“Perhaps the best-known member of the New Hope Railroad’s locomotive fleet, No. 40 has been entertaining visitors to the Bucks County countryside for several decades.”
Perhaps the best-known member of the New Hope Railroad’s locomotive fleet, No. 40 has been entertaining visitors to the Bucks County countryside for several decades.
This locomotive’s story begins at the massive erecting hall of the Baldwin Locomotive Works in nearby Philadelphia, PA. Outshopped in early December of 1925, it has a 2-8-0 wheel arrangement, two pilot wheels, eight drivers, and no wheels trailing. This model of locomotive is also known as a Consolidation.
The Lancaster & Chester Railway (LC), a twenty-nine mile shortline headquartered in Lancaster, SC, took delivery of No. 40 for the price of $25,125.96. Soon after, it could be seen hauling freight trains between the railroad’s customers and an interchange with the larger Southern Railway. Most freight hauled consisted of textile products from the large Spring Mills Company in Lancaster. For the majority of its life on the LC, the locomotive was largely used as a backup to the line’s other steamers.
The LC would dieselize their trains following the conclusion of World War II, with No. 40 retired and sold to the Cliffside Railroad of Cliffside, NC in 1947. Like the LC, the Cliffside was predominantly a textile hauler.
During its time in North Carolina, similar to LC years, No. 40 was primarily used as backup power due to crew preference of working with the road’s other locomotive, a smaller 2-6-2 Prairie type No. 110. The big Consolidation would usually only be fired up if its stablemate was down for repairs, or if train size required the use of more than one locomotive.
No. 40 was retired once more in 1962 when the Cliffside began acquiring replacement diesels. Later that year, the locomotive would travel back north after being acquired by the upstart Steam Trains Inc. The group moved their new acquisition to the Reading Company’s roundhouse in Wilmington, DE for storage. It would be housed there for a few years before being moved once again, this time to the Reading’s shops in the anthracite coal region town of St. Clair, PA.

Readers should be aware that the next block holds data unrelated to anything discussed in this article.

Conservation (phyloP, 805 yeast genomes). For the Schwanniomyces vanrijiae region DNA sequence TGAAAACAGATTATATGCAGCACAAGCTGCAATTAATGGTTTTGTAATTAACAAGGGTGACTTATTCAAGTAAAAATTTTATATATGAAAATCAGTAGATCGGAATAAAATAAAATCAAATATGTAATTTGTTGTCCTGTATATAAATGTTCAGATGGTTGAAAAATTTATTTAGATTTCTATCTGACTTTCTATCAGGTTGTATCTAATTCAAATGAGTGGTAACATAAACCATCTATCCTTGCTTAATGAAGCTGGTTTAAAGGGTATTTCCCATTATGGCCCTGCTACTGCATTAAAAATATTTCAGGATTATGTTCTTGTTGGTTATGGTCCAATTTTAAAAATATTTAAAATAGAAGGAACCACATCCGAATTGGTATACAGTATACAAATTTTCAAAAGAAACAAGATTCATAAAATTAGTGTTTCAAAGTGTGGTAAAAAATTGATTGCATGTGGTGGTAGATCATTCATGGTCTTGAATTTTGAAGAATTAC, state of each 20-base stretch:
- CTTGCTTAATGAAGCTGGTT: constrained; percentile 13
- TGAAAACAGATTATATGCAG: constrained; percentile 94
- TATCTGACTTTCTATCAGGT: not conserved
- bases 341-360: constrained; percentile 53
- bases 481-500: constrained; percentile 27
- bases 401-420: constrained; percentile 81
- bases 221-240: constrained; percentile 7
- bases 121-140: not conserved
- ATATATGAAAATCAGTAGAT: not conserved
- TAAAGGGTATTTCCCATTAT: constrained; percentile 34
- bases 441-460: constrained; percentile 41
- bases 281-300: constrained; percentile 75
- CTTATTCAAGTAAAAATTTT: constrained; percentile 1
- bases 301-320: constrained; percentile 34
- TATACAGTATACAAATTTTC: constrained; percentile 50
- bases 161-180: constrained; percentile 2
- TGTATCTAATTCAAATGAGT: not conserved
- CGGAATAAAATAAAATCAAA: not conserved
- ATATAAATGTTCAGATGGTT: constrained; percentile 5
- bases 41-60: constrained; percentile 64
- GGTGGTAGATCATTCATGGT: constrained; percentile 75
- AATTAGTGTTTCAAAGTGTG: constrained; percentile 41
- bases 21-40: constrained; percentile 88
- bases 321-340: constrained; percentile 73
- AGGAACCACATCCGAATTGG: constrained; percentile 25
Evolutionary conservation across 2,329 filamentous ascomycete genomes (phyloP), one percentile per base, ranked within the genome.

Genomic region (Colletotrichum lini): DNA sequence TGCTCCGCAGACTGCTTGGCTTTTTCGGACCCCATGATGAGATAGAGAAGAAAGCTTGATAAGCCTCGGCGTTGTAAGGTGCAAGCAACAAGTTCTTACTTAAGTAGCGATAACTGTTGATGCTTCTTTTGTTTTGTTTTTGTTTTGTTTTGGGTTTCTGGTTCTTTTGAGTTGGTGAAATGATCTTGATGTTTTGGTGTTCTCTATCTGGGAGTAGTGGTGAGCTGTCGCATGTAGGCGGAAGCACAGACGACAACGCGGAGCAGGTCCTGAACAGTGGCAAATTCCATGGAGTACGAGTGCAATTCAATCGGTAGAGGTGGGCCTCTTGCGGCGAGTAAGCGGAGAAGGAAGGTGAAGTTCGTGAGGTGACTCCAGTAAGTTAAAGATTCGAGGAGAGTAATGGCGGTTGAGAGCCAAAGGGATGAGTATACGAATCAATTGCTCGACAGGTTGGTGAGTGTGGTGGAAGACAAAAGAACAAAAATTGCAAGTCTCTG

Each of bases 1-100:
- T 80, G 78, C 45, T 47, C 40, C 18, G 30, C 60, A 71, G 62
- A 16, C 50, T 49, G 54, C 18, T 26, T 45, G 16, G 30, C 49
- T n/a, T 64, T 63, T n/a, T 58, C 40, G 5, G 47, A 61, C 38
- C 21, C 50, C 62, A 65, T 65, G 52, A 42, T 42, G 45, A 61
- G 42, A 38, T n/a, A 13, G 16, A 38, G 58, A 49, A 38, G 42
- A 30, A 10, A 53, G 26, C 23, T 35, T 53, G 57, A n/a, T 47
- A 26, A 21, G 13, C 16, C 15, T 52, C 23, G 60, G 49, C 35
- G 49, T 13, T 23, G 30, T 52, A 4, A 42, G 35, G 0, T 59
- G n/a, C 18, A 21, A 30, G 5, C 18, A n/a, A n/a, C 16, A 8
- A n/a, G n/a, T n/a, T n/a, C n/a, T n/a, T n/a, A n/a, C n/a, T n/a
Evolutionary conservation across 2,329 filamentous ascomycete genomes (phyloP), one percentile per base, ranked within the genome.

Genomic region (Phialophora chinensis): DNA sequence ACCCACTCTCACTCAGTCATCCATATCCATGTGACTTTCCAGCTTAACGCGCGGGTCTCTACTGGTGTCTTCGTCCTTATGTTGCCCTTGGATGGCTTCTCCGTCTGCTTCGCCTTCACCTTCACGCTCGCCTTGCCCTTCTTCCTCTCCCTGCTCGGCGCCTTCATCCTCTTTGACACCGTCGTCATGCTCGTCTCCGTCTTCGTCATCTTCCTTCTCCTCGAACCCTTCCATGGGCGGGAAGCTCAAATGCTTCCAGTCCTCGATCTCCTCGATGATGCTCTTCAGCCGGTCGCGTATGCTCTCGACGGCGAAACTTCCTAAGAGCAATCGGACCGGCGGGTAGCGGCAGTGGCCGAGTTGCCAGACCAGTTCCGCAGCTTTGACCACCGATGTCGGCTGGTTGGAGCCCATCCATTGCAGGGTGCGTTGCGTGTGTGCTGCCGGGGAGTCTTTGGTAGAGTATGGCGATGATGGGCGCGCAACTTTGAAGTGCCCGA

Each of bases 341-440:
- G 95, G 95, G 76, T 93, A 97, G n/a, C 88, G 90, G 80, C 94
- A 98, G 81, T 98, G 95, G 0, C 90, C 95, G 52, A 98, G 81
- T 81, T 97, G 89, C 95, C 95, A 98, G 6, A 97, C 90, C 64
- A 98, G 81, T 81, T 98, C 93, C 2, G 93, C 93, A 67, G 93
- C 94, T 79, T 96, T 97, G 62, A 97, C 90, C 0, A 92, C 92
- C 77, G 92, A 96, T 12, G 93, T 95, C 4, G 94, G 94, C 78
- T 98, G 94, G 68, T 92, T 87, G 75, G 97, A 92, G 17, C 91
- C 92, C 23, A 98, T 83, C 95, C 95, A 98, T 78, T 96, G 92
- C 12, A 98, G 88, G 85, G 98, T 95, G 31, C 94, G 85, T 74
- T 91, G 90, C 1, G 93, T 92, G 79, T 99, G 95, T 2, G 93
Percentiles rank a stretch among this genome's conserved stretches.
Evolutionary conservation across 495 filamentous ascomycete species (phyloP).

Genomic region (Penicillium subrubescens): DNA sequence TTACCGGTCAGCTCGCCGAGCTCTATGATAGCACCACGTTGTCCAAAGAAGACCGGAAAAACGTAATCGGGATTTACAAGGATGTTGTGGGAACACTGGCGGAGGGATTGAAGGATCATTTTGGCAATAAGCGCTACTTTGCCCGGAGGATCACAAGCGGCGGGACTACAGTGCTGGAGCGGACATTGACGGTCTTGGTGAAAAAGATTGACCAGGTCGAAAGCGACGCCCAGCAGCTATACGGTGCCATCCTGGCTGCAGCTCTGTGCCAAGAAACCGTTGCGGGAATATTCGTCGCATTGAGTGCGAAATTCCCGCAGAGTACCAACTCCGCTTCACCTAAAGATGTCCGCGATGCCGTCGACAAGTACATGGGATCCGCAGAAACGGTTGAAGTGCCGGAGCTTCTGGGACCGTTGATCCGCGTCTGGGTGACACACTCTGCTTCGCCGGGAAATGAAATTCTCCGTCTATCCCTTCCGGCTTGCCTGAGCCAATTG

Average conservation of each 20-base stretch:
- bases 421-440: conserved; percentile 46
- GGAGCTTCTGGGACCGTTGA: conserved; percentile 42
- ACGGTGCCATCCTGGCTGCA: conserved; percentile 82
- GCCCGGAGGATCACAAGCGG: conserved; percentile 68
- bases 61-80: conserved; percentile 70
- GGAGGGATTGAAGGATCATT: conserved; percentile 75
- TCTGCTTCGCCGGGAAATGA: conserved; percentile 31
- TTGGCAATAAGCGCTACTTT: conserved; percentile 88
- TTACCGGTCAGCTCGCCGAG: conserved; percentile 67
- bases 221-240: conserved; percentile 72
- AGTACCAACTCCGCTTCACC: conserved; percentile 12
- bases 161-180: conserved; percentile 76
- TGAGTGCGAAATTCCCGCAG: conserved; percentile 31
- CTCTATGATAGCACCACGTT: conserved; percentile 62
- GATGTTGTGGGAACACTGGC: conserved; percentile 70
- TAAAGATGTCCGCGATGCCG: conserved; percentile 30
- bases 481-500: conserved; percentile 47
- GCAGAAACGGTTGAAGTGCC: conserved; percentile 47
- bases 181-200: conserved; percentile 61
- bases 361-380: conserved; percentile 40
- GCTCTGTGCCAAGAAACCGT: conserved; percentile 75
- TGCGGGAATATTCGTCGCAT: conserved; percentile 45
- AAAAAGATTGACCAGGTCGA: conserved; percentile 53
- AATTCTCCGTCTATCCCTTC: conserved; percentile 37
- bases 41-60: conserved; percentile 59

At St. Clair, the old firebreather would see some cosmetic refurbishment in anticipation of a future passenger excursion career. When the northern portion of the Reading Company’s New Hope Branch was acquired by Steam Trains in 1966, No. 40 journeyed to Bucks County with the rest of its owner’s fleet of vintage equipment. For this mid-summer move, the locomotive was dead in tow, with stablemate 4-6-0 Ten-Wheeler No. 1533 providing the power.
During the first few years of operations for the New Hope & Ivyland Railroad (NHIR), the new name of Steam Trains, No. 40 was mainly a static display around New Hope yard due to operating crew preference for No. 1533. In 1967, it saw a brief period of operation when the Ten-Wheeler was down for repairs. However, work to make it a regular part of the operating fleet did not commence until 1974.
After 1975, when No. 1533 had been taken out of service for heavy repair work, the Consolidation would finally get a chance to shine as one of the main steam locomotives in New Hope passenger service. Sharing excursion responsibilities with smaller steamer during the late 1970s and early 1980s, it would operate both on and off home rails. One of its offline adventures took place in 1985 when it ventured down to the Fairless Works of U.S. Steel in nearby Morrisville, PA. This journey was part of a weekend-long open house for plant employees and their families.
No. 40 would be taken out of service for repairs in 1986, with various diesels taking its place at the head of the passenger runs out of New Hope. In 1990, the locomotive would receive a major rebuild as the railroad changed hands. With the assistance of Strasburg Railroad mechanical forces, the new operators of the New Hope & Ivyland Railroad (NHRR) brought the old Baldwin built warrior back to life in a matter of months as part of their plans to refurbish the historic operation.
In the early summer of 1991, No. 40 steamed for the public once again as it pulled trains through Bucks County. Since that time, the locomotive has become a favorite among both visitors and members of the railroad’s staff. In addition to its regular passenger duties, it has also taken part in several special events at the railroad. These have included special photo freights, using vintage rolling stock for the benefit of photographers and rail enthusiasts alike. On more than one occasion, it has been temporarily repainted back to its appearances on both the Lancaster & Chester and the Cliffside for these special trips. The locomotive has also proven popular on the railroad’s fall and Christmas themed excursions.
The first opportunity since 1985 for an offline trip came on May 18, 2019, when No. 40 powered four excursions over the SEPTA mainline in Montgomery County between North Wales and Gwynedd Valley, PA as part of North Wales Borough’s Sesquicentennial celebrations.
No. 40 is currently the New Hope Railroad’s only operating steam locomotive.